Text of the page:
What do the blind see?
People often assume the answer to this question is 'nothing at all'. But there are actually many answers. For some, it's a hazy, indistinct version of the world; for others, it is flashing lights and moving dots. People who have had their eyes removed see a kind of white fog, and others perceive colours in radically different ways. Blindness is a spectrum, and just as the people affected by sight loss are diverse, so too are the ways in which your vision can alter.
But painters throughout history, from the Impressionists to modern abstract artists, have provided us with the tools to better understand the reality of living with sight loss. By looking at art, we can learn how blind and partially sighted people might see the world in a different – but equally valid – way.
A good starting point is to consider perceptions of colour. For the Impressionists, the rules of colour were there to be broken. Claude Monet once said: 'Colour is my daylong obsession, joy, and torment.'
Their love affair with blue pigment led to the coinage of the term 'violettomania' or 'seeing blue', exemplified by Monet's Springtime and Waterlilies. The group drew much criticism for this vision of colour: one comment even denounced their works as looking like 'worm-eaten Roquefort cheese'.
But this innovative pigment usage serves as a window into the reality of colour blindness, a condition that affects three million people in the UK (about 4.5 per cent of the population). The Impressionists embraced the fact that colour is subjective, not objective, and through looking at their artworks we can better understand how people can have different relationships with the visible light spectrum.
The Impressionists also earned their name by using fast brushstrokes and broken-up colour to evoke their subjects, rather than accurately depict them with photorealistic clarity. In this way, they managed to capture what it's like to see using only peripheral vision: hazy, fugitive worlds, full of perceptible light, colour, and shapes, but lacking sharpness. For hundreds of thousands of people across the country who are severely visually impaired, this point of view does not exist only in art galleries, in framed masterpieces: it is an everyday reality.
Below is an interactive visualisation showing how a person with familial exudative vitreoretinopathy might see, compared to someone with 20/20 vision.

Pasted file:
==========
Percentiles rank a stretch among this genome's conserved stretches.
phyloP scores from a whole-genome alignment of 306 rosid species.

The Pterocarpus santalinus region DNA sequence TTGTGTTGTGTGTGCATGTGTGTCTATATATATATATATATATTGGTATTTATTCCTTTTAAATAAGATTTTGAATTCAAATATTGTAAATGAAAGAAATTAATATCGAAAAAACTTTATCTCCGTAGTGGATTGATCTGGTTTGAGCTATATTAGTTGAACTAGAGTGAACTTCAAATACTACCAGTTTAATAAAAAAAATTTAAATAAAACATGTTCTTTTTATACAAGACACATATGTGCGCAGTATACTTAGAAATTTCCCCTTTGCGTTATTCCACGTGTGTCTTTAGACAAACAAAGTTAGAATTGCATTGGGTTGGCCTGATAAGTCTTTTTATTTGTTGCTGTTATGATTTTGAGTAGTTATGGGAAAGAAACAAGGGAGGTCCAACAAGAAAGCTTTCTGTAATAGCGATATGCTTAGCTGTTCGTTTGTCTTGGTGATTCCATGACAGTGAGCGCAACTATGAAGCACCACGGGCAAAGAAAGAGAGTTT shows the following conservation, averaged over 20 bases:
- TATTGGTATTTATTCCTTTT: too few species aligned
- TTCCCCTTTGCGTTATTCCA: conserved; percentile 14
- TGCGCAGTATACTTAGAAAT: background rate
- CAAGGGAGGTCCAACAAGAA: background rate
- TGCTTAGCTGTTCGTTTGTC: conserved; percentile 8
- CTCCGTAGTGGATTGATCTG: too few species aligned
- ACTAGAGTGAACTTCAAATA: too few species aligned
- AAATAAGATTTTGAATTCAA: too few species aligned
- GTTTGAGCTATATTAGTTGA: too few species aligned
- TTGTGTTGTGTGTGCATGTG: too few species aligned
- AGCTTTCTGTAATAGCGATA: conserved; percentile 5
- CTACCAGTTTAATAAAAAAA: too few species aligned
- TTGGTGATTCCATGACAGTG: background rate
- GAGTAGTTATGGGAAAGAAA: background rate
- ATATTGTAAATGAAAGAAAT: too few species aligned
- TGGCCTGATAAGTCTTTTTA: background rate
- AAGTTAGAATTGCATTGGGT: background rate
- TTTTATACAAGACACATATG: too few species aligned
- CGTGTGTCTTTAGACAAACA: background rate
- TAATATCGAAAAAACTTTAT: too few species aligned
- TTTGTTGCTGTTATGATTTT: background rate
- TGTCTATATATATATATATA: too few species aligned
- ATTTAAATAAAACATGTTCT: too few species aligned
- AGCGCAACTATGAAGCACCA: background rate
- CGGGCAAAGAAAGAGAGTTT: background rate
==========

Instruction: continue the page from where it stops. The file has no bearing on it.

The leading cause of blindness in the UK is age-related macular degeneration (AMD), whereby those afflicted lose their central vision and must rely primarily on peripheral vision. The degeneration of the focal point is also symptomatic of various other eye conditions, including diabetes (the fifth most common cause of blindness) and diseases that affect the retina.
After the Impressionists, many other artists sacrificed clear, detailed depictions for evocative usage of light and colour, all of which act as windows into the world of central vision loss.
The oil paintings of Gordon Hales – who most enjoyed depicting 'ships and the sea, the Thames, men at work, the streets of London, the half-light' – also demonstrate this; so do Nicky Hodge's Mountain Series and Corridor Series.
The disorienting journey of the eye across these works as it searches for something in focus to anchor itself on is fruitless. So, too, is the search for definition in the periphery for those with central vision loss, and these paintings can help us understand what that feels like.
Abstract art also provides us with the tools to understand visual snow, whereby people see black or white dots moving around in their field of vision. A simple way to imagine this is by looking at paintings like White Abstract by Christopher Barke; for some blind and partially sighted people, shapes like this are constantly drifting across their eye-line, obstructing their view.
The following is an interactive visualisation showing what someone with acute retinal necrosis might see, compared to someone with 20/20 vision.
Visual snow persists even in darkness, and can create confusing nebulae of light and pattern, comparable to Laura Rayner's Abstract Galaxies (Purple, Blue and Black).
This interactive visualisation shows how a person with acute retinal necrosis might see, compared to someone with 20/20 vision.